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Pluto's Republic. Peter Medawar. Oxford Univ. Press (1982).
The book I want to discuss here isn't terribly old, having been published in 1982. But it's a book that might not come to your attention in the array of more recent work on the philosophy of science. The book I'm referring to is Peter Medawar's Pluto's Republic (Oxford Univ. Pr., 1982). No, that's not a typographical error in the title; Medawar is referring here to the "intellectual underworld." He states that the most prominent citizens of this Republic include IQ psychologists, psychoanalysts, practitioners of scientism, and mystical theologians, but this book is much more that just Medawar airing his pet peeves. By carefully explaining why none of these individuals are really scientists, he comes up with a rather clear picture of what science is. The book also contains a number of rigorous yet readable essays on the philosophy of science, including the whole of Medawar's earlier work The Art of the Soluble and three lectures on Induction and Intuition in Scientific Thought.
For me, these lectures, along with the essay on "Hypothesis and Imagination," were the most rewarding parts of the book. Though many philosophers of science would probably find fault with some of Medawar's discussion, I think his description still gives a nonscientist a clearer picture of what it is to do science than is to be found in most works on the subject. He argues that there are two conceptions of science. The first view holds that science is an imaginative and exploratory activity, "a great intellectual adventure with intuition as the mainspring of the advancement of learning," while the other view sees science as a critical and analytical activity with evidence required.
Medawar sees both these views as partial and therefore defective. Science involves both perspectives. In most cases, a scientist will go back and forth between imaginative and critical work many times in the course of an investigation: "Scientific reasoning is a dialogue between the possible and the actual, an interplay between hypotheses and the logical expectations they give rise to: there is a restless to-and-fro motion of thought, the formulation and rectification of hypotheses."
Medawar is a Popperian, so he stresses falsification as the key process in scientific inquiry and downplays the role of induction. He argues that inductivism doesn't give an adequate account of scientific fallibility and fails to explain how the very same processes of thought which lead towards the truth also lead us so very much more often into error. In other words, inductivism doesn't explain why mistakes are so common in scientific inquiry. If science is a matter of collecting information and developing an hypothesis on the basis of that information, then most hypotheses should be correct. Yet that is hardly the case. Medawar notes that "nearly all scientific research leads nowhere." He admits that four-fifths of his time in science was wasted--and this from someone who managed to win a Nobel Prize.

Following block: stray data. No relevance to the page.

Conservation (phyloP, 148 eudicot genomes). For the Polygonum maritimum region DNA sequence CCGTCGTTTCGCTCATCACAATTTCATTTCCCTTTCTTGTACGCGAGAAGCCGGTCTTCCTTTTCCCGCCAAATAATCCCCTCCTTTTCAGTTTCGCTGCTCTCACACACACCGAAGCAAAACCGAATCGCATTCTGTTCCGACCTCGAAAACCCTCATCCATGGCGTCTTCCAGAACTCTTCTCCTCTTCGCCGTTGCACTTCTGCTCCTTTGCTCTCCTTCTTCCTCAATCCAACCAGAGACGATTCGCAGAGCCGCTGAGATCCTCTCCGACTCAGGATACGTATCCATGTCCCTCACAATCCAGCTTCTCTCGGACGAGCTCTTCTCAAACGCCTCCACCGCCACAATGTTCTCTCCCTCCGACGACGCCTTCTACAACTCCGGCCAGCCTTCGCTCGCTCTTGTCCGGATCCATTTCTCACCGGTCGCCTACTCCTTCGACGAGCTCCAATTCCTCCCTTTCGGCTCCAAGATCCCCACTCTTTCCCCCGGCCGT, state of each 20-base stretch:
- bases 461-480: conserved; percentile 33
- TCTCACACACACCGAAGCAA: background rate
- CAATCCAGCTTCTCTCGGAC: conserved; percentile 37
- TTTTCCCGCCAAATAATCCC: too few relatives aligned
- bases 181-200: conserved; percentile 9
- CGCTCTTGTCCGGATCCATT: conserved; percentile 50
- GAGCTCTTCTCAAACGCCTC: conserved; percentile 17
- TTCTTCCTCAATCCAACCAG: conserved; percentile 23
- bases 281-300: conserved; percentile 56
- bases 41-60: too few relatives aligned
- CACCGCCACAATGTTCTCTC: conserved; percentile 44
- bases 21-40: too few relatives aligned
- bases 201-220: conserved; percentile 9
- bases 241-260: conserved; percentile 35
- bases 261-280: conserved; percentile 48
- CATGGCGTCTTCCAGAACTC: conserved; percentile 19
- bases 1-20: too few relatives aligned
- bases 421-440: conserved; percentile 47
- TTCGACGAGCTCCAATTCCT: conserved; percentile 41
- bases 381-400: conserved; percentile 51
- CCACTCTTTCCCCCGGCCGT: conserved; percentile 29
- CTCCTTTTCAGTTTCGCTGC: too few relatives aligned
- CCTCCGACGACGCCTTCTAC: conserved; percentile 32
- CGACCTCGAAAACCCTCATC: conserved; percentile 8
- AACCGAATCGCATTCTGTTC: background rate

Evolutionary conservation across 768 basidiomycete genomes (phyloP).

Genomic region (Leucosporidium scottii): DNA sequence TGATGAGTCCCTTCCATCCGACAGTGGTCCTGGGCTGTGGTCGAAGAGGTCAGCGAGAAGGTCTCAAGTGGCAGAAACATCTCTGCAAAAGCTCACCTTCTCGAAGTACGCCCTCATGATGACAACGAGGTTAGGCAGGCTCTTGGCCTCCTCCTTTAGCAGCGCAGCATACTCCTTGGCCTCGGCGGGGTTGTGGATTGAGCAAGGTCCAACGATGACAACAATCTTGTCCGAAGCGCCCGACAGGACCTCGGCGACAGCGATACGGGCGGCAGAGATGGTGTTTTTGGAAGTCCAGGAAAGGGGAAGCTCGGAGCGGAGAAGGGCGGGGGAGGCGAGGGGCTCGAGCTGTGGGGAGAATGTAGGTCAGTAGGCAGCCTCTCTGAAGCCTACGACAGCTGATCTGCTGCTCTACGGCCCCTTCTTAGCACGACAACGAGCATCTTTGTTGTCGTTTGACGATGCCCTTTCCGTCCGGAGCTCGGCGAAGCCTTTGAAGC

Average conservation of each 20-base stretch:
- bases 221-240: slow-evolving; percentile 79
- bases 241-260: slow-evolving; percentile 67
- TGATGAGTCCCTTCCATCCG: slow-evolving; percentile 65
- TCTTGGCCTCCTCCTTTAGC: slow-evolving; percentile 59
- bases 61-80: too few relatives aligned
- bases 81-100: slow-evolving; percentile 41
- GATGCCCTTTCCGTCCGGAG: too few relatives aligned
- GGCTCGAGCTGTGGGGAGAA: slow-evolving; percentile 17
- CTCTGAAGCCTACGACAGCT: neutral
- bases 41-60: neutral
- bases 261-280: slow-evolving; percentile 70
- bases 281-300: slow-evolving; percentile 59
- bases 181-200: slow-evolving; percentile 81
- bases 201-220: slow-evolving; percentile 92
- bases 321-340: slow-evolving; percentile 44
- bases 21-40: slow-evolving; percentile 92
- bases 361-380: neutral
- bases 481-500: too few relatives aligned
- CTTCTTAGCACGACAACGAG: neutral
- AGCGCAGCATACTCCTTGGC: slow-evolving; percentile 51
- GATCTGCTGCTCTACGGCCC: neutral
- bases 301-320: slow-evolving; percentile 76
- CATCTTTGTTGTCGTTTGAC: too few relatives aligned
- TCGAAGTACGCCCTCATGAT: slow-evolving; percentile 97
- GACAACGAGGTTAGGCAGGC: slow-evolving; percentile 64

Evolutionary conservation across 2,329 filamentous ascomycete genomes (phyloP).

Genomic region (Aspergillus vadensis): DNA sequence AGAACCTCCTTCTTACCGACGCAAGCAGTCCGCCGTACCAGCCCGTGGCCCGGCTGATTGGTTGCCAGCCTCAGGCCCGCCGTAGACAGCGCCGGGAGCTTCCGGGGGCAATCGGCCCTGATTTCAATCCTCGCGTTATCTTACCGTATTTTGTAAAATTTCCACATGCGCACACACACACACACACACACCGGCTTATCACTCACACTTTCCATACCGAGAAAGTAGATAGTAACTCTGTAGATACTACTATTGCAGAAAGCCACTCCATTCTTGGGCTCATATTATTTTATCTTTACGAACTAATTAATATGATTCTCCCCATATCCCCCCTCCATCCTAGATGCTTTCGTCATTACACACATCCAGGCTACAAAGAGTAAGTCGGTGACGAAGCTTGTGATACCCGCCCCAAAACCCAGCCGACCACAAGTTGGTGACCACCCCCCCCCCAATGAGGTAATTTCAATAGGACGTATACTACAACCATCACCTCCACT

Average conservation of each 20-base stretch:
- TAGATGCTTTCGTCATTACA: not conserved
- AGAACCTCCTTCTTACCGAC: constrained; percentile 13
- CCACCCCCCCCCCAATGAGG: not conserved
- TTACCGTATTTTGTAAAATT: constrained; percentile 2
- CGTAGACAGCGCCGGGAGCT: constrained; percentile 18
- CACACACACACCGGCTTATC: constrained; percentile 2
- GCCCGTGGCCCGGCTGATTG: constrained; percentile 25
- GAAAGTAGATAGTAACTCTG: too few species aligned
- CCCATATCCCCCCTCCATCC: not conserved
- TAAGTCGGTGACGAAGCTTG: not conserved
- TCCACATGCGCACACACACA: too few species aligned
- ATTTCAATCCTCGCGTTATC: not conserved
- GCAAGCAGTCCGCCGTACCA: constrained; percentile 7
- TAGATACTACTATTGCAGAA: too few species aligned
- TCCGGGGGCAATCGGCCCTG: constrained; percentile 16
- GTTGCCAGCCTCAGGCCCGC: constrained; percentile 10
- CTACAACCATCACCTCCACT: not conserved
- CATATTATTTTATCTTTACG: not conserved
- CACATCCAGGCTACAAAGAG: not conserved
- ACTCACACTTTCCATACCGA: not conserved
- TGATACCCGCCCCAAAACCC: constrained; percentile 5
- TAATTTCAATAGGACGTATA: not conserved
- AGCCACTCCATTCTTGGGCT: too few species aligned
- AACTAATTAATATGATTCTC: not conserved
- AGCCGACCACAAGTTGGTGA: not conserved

This odd situtation, which inductivism cannot adequately explain, the hypothetico-deductive method can. Medawar describes this method as the development of ideas, of hypotheses, followed by the testing of those hypotheses. In this view of scientific inquiry, as opposed to the inductivist view, the idea, not the data, comes first. Data cannot be gathered until there is an hypothesis to guide data collection. This makes sense in terms of recent research on how science is done, though some observers would say that Medawar's view is as dated and inaccurate as the inductivist one because it doesn't go far enough toward constructivism [the view that we impose, perhaps, our views, including our prejudices, on the world].
But whether or not you agree with Medawar, his writing is worth reading. He writes well, and presents a wealth of interesting ideas. Even the essays which are not directly involved with the philosophy of science are valuable. Included in Pluto's Repubic are a number of book reviews. It's interesting to read from our more detached perspective what Medawar had to say about The Double Helix and The Phenomenon of Man [a best-seller by biologist-mystic, Pierre Teilhard de Chardin]. And his postscript to the biography of D'Arcy Thompson written by Thompson's daughter is a beautiful mix of homage and criticism. By the way, D'Arcy Wentworth Thompson, the scholar-naturalist, 1860-1948, by Ruth D'Arcy Thompson (Oxford Univ. Pr., 1958) is a rather uncritical but nonetheless interesting account of Thompson's life. It reveals the depth of his interest in and knowledge of not only biology, but mathematics and the classics. And as medawar argues, it was probably only because of this three-sided background that Thompson was able to produce such a classic as On Growth and Form (Cambridge Univ. Pr., 1942).
Medawar is always a joy to read, and Pluto's Republic is probably his best book in that it is not his most substantial one, and much more rewarding that his rather thin autobiography Memoir of a Thinking Radish (Oxford Univ. Pr., 1986). Medawar obviously had a penchant for snappy titles, and I highly recommend Pluto's Republic despite his description of how he came upon the title: "A good many years ago a neighbor whose sex chivalry forbids me to disclose exclaimed upon learning of my interest in philosophy: 'Don't you just adore Pluto's Republic?' "
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